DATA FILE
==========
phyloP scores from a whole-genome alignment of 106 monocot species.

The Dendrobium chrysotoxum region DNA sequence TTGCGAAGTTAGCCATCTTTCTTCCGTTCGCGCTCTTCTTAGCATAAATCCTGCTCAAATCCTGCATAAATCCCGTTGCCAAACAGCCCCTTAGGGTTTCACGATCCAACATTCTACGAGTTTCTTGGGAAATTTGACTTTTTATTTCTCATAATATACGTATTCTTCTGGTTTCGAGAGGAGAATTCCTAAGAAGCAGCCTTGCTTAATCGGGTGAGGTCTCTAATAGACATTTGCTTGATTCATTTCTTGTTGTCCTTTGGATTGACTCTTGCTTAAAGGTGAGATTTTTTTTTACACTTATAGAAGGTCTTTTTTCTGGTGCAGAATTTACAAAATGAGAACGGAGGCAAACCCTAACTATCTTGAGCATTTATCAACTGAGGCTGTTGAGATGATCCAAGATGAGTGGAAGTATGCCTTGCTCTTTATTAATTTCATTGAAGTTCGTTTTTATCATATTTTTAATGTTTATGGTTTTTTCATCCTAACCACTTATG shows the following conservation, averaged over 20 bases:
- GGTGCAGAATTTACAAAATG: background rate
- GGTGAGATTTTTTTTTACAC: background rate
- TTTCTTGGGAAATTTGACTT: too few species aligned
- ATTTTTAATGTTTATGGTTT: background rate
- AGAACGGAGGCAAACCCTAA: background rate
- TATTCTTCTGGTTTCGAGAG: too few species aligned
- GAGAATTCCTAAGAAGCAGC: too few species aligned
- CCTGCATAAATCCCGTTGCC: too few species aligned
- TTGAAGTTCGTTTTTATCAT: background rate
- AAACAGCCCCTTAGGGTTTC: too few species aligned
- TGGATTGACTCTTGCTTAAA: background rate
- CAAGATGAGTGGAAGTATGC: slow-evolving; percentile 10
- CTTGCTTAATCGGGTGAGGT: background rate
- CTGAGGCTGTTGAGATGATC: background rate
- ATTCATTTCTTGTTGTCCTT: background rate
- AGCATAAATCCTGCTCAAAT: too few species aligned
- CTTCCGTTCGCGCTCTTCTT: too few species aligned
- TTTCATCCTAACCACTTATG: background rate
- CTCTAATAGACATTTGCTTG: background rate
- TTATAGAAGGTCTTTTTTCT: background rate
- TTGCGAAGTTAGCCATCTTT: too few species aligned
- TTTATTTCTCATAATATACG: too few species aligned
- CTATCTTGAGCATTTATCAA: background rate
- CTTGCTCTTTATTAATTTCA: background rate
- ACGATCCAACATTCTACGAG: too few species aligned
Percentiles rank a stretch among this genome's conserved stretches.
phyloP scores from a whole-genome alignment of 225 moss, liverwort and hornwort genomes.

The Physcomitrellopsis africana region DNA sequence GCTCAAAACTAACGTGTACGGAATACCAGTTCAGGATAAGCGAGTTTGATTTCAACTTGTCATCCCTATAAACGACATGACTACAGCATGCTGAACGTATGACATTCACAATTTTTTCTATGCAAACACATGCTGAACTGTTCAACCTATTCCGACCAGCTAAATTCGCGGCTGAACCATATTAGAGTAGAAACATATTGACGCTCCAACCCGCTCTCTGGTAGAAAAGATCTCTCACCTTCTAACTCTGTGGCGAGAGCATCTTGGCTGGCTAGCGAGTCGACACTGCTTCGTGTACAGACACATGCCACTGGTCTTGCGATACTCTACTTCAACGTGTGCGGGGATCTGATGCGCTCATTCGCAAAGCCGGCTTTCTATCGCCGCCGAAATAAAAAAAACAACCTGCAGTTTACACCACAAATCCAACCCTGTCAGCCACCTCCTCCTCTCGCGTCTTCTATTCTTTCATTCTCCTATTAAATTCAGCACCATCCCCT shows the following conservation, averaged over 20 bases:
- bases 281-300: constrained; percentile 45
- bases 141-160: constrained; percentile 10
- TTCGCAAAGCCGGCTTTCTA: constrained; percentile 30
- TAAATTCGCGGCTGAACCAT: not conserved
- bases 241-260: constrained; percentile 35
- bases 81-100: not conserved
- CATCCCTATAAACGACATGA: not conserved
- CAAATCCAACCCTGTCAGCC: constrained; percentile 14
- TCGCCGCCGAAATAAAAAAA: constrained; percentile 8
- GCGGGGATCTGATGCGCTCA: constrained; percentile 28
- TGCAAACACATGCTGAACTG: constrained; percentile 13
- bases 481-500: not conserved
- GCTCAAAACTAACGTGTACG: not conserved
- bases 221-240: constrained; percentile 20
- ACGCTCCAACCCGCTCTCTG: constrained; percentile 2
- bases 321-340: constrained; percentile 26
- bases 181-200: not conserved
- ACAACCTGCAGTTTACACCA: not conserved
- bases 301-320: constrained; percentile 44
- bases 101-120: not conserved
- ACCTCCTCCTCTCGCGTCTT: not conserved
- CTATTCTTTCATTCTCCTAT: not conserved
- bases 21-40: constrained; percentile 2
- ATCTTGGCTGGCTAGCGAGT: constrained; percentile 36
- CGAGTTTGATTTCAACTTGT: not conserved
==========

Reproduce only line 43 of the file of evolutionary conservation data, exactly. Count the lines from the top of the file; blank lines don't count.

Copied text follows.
- GCTCAAAACTAACGTGTACG: not conserved